Mary Meisenzahl, Business Insider USMay 25, 2020
Anti-government protester holds a flag supporting Hong Kong independence. REUTERS/Tyrone Siu/File Photo
China’s foreign minister said that implementing anti-sedition laws in Hong Kong is now a “pressing obligation.”
This is a continuation of China’s attempts to increase control over Hong Kong following mass protests in 2019.
On Sunday, thousands of protesters faced tear gas and pepper spray from Hong Kong police.
Critics worry that the new laws could hurt Hong Kong’s independence and the city’s position as a financial center.
Visit Business Insider’s homepage for more stories.
As protests continued in Hong Kong, China pledged to impose new national security laws on the city “without the slightest delay,” reported Lily Kuo at The Guardian.
The laws, which would target anti-government protests, have become a “pressing obligation,” according to China foreign minister Wang Yi. On Sunday, thousands in Hong Kong broke social distancing guidelines in protests opposing China’s attempts to take greater control over the autonomous city.
Protesters chanted “Revolution of our time. Liberate Hong Kong,” “Fight for freedom, Stand with Hong Kong,” and “Hong Kong independence, the only way out,” Reuters reported, as police fired tear gas, rubber bullets, and pepper spray.
“The decision targets a very narrow set of acts that seriously jeopardize national security,” Wang said, denying that the law would be used against media and critics of the government. “It has no impact on Hong Kong’s high degree of autonomy and the rights and freedoms of Hong Kong residents or the legitimate rights, interests of foreign investors in Hong Kong.”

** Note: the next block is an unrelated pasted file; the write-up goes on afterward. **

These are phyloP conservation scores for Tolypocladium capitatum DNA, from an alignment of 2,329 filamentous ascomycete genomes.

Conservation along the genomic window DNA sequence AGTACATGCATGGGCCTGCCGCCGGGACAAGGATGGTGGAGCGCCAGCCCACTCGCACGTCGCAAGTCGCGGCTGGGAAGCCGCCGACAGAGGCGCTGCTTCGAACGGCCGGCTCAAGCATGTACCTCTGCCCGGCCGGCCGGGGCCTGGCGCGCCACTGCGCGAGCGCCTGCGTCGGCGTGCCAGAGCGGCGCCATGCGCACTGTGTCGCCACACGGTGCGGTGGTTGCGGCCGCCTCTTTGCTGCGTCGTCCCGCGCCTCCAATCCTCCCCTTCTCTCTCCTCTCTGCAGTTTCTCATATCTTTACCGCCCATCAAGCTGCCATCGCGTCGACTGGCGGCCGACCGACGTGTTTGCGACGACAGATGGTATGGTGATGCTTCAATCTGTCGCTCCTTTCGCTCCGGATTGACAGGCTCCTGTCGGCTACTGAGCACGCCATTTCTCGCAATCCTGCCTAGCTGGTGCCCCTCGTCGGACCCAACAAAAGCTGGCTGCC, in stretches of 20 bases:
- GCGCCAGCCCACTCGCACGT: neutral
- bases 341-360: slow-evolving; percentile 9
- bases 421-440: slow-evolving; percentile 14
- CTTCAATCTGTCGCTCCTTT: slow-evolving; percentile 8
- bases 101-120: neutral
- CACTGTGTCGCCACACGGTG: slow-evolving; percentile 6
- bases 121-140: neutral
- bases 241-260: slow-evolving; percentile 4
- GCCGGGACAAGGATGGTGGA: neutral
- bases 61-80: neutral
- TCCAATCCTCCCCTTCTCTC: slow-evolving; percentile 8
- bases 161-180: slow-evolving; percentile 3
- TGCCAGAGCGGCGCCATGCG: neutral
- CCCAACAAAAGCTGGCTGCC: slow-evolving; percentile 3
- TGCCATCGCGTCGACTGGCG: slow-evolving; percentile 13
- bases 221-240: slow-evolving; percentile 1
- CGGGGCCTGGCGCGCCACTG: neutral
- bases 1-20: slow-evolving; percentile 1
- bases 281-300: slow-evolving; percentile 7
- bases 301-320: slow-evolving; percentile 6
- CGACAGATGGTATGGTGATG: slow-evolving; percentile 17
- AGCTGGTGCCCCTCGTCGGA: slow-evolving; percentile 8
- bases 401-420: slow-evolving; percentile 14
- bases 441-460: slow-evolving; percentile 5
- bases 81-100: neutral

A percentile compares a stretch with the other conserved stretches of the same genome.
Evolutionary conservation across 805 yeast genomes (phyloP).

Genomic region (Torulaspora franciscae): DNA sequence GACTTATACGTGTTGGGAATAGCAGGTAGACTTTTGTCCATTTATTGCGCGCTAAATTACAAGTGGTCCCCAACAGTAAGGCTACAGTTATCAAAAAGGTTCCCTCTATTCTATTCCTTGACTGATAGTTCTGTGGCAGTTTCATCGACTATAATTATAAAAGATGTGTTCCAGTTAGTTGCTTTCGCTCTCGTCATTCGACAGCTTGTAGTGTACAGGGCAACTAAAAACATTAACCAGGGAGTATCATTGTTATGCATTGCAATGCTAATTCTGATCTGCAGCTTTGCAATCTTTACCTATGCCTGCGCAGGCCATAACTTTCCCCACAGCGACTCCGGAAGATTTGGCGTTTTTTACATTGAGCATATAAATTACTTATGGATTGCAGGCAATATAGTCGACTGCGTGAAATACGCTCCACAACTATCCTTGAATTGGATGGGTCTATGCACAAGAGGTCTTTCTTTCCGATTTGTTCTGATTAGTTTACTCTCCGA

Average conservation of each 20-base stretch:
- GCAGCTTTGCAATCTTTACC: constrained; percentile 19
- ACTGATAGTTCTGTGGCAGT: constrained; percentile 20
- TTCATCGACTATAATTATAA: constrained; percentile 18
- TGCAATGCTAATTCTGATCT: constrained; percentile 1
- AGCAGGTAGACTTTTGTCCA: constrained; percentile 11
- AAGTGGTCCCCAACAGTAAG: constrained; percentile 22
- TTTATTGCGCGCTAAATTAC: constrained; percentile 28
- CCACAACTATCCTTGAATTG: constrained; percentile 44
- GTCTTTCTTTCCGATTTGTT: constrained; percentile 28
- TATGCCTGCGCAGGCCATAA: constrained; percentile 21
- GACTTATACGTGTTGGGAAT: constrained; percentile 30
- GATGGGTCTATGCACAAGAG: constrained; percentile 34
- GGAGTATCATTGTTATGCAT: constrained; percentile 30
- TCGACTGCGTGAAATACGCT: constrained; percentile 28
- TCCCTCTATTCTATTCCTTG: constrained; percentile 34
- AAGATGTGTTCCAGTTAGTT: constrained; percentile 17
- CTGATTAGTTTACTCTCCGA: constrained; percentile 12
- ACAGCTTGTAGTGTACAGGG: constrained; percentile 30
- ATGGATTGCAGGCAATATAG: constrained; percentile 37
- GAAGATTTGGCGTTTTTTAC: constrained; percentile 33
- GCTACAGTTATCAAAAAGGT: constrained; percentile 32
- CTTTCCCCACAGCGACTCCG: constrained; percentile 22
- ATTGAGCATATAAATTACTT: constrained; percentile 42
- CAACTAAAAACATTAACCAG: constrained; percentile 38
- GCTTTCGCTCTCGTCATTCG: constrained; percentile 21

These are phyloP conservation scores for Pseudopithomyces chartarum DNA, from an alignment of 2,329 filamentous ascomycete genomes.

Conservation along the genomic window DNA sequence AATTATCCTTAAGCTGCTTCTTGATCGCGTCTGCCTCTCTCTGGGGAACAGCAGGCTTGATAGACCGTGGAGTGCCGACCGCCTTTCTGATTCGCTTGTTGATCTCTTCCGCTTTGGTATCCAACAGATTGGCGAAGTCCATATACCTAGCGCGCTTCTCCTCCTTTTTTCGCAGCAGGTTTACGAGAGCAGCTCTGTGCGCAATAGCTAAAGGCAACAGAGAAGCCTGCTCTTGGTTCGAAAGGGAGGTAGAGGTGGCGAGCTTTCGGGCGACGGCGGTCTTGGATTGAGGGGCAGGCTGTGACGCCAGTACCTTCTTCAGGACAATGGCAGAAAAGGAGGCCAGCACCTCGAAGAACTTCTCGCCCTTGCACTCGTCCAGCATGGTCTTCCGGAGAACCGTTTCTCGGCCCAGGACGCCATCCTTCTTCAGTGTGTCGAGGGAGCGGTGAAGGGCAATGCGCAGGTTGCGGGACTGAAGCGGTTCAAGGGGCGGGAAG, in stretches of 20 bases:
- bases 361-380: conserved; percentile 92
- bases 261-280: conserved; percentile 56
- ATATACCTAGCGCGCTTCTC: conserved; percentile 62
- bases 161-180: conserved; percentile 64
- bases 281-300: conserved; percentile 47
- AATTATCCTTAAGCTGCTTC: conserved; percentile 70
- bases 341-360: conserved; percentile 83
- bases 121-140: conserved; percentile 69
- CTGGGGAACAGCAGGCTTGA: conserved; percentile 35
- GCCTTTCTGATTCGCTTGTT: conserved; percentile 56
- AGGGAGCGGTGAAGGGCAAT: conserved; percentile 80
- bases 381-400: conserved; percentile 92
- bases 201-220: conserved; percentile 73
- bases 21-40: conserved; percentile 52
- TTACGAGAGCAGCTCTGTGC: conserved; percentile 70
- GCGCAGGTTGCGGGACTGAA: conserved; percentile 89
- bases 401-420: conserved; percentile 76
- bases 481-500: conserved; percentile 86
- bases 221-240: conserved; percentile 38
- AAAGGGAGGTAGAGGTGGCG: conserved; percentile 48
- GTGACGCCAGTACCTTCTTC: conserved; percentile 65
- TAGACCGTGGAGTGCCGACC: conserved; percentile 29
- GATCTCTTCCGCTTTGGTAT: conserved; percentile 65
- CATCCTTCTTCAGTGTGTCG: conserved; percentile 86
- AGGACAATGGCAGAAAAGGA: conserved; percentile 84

A protester makes a gesture during a protest on June 12, 2019 in Hong Kong China. Large crowds of protesters gathered in central Hong Kong as the city braced for another mass rally in a show of strength against the government over a divisive plan to allow extraditions to China. Anthony Kwan/Getty Images
The laws were first proposed last Thursday at China’s landmark “Two Sessions” legislative event, where the Communist Party sets out its program for the year ahead. They came in response to mass protests involving millions over several months in favor of Hong Kong’s autonomy in 2019.
White House national security adviser Robert O’Brien said this move could lead to US sanctions, according to the Guardian. He also said that the laws could make Hong Kong less attractive as a business hub in the region. US Secretary of State Mike Pompeo similarly condemned the new laws as a “death knell” for the city’s autonomy last week.
Korean buyers are continuing to pursue opportunities abroad as they retain a long-term strategic focus on global real estate investment, acc...
Chart of the Day: Foreign players injected $8.11b into Singapore real estate in 2018 Gaw Capital, ARA-Chelsfield and Allianz Real Estate e...
$100,000 U.S.D. DISCOUNT: Believe it or not this huge 450 m² (5,000 square-foot +) first-class Bali Estate in a magnificent beachfront...
Fears for Australia's economy as retail sales plunge to their lowest level since the 1991 recession and houses become more unaffordableCredit Suisse regards Australia as the world's second richest nation per capita The land Down Under hasn't had a recession since 199...